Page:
"How much the Windows Store can move the needle on the overall market remains to be seen," said a skeptical Gownder, who nonetheless acknowledged the move gives Microsoft "a powerful asset in selling Windows 8.1 devices and other consumer offerings." Windows 8.1 is the official name for the Windows 8 upgrade that will launch as a public preview June 26, and officially ship this fall.
"What's Microsoft's thinking here? It's the same thing it's trying to do with its own stores, get more control over the Windows in-store and selling experience," said Baker. "They're trying to do what they can to improve that experience and make it more competitive with the Apple experience."
Microsoft will remodel the computer departments of about half of Best Buy's U.S. and Canadian outlets, turning them into Windows Stores to pitch the company's products as well as those of its OEM partners. (Image: Microsoft.)
Apple's chain, the majority of which is in the U.S., is widely seen as the top-tier benchmark in electronics retailing.
Last month, both Moorhead and Baker criticized the retailing of Windows 8, Windows RT and the devices powered by the two new operating systems. They slammed retailers, especially big-box chains, for a slew of mistakes, all of which contributed to an inability to effectively merchandise the new Windows 8, touch-enabled devices as well as the more-or-less traditional PCs running the OS.
The in-Best Buy Windows Stores are Microsoft's answer. "This shows that Microsoft understands that the requirements to merchandise Windows 8 are higher than [for preceding versions of Windows]," said Baker. "This gives Microsoft the chance to make sure that any of those support hurdles to sell Windows 8 and 8.1 are met, and clearly starts them down the road to creating a more competitive experience."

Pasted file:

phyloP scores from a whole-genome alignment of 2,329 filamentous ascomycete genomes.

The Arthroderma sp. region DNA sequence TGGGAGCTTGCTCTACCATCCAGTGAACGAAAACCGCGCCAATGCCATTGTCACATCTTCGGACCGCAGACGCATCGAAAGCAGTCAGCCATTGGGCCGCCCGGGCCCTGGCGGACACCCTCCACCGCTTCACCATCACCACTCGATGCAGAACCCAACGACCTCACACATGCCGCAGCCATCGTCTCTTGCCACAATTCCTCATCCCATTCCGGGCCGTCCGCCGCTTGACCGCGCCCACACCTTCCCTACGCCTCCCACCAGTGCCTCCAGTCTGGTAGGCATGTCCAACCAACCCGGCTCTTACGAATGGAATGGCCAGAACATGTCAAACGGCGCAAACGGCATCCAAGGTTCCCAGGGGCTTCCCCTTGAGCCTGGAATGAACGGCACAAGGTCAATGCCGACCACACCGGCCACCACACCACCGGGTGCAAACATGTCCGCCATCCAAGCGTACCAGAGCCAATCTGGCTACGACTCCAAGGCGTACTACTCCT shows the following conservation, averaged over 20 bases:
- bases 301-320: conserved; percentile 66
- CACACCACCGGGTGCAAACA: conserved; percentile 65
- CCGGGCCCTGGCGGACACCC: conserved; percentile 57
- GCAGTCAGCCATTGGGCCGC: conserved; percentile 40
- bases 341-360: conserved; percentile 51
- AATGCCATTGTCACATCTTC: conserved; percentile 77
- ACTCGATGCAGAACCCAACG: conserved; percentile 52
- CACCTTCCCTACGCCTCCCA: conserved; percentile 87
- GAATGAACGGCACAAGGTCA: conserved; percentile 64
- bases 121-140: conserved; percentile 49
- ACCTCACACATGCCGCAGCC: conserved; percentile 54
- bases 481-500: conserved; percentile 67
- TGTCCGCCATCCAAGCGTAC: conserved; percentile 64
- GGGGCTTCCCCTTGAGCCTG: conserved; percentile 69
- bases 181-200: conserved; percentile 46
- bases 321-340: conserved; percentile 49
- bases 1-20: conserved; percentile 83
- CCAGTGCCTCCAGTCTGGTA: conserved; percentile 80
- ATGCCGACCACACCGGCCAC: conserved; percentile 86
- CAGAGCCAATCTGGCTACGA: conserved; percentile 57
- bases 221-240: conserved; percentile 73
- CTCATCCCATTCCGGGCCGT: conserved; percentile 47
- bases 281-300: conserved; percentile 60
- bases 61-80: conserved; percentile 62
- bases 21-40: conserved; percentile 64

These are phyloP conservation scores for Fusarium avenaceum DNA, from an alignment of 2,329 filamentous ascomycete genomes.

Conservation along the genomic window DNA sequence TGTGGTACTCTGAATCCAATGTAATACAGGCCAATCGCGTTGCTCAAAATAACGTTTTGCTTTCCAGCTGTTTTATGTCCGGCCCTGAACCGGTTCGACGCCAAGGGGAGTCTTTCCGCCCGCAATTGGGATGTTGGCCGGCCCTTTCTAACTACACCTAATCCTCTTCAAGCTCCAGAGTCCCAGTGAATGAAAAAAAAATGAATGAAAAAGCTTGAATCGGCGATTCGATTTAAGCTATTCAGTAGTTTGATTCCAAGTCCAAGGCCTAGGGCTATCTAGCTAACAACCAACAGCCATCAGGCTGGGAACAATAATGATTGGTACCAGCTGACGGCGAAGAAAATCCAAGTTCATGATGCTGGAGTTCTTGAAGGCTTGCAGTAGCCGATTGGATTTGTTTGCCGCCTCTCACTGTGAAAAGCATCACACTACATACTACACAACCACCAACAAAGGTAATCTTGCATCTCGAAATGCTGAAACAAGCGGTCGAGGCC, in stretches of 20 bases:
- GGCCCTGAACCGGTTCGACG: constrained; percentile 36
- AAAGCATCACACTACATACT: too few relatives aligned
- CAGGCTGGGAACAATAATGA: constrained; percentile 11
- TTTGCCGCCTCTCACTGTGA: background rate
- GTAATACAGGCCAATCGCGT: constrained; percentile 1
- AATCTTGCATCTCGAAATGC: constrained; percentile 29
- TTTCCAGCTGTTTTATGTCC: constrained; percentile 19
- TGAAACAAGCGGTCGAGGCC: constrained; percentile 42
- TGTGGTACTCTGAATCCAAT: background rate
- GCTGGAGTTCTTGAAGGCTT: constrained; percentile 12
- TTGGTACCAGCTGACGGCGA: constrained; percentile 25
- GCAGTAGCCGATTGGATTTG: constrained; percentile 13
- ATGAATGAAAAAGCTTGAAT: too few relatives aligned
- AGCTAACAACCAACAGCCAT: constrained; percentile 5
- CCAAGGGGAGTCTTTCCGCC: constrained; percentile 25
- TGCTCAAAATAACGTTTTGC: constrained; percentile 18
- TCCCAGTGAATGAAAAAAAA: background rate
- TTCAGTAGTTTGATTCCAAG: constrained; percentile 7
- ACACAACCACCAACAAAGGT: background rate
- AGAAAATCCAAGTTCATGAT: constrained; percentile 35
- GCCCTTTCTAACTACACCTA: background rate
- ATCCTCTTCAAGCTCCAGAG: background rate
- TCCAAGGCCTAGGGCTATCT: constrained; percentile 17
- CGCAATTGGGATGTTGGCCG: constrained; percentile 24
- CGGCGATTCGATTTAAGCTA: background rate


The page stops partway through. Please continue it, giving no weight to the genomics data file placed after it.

That control won't be complete, according to the analysts who had been briefed by Microsoft.
Best Buy will retain control over product selection, inventory and pricing, but Microsoft will have some say in any special placement of other OEMs' products, said Moorhead.
That could create more tension between Microsoft and its OEM partners, adding to the already considerable strain in their relationships since Microsoft unveiled its Surface hardware a year ago. "It could make for more friction," Moorhead said. "Anything that changes the dynamic between manufacturers and retailers will. But the one with the biggest checkbook gets control, especially in retail."
Gownder echoed those concerns. "Microsoft's Windows OEM partners already have a bone to pick with Microsoft concerning the Surface," he said. "How will they feel about having to compete with Microsoft's own hardware in a Windows Store managed by Microsoft?"
But all three experts applauded the move into Best Buy, which will almost instantly expand Microsoft's retail footprint by nearly a factor of 10. Additionally, assuming the Microsoft-trained Best Buy workers are up to snuff, they should be able to better explain Windows 8 and the hardware, and help consumers make intelligent choices.
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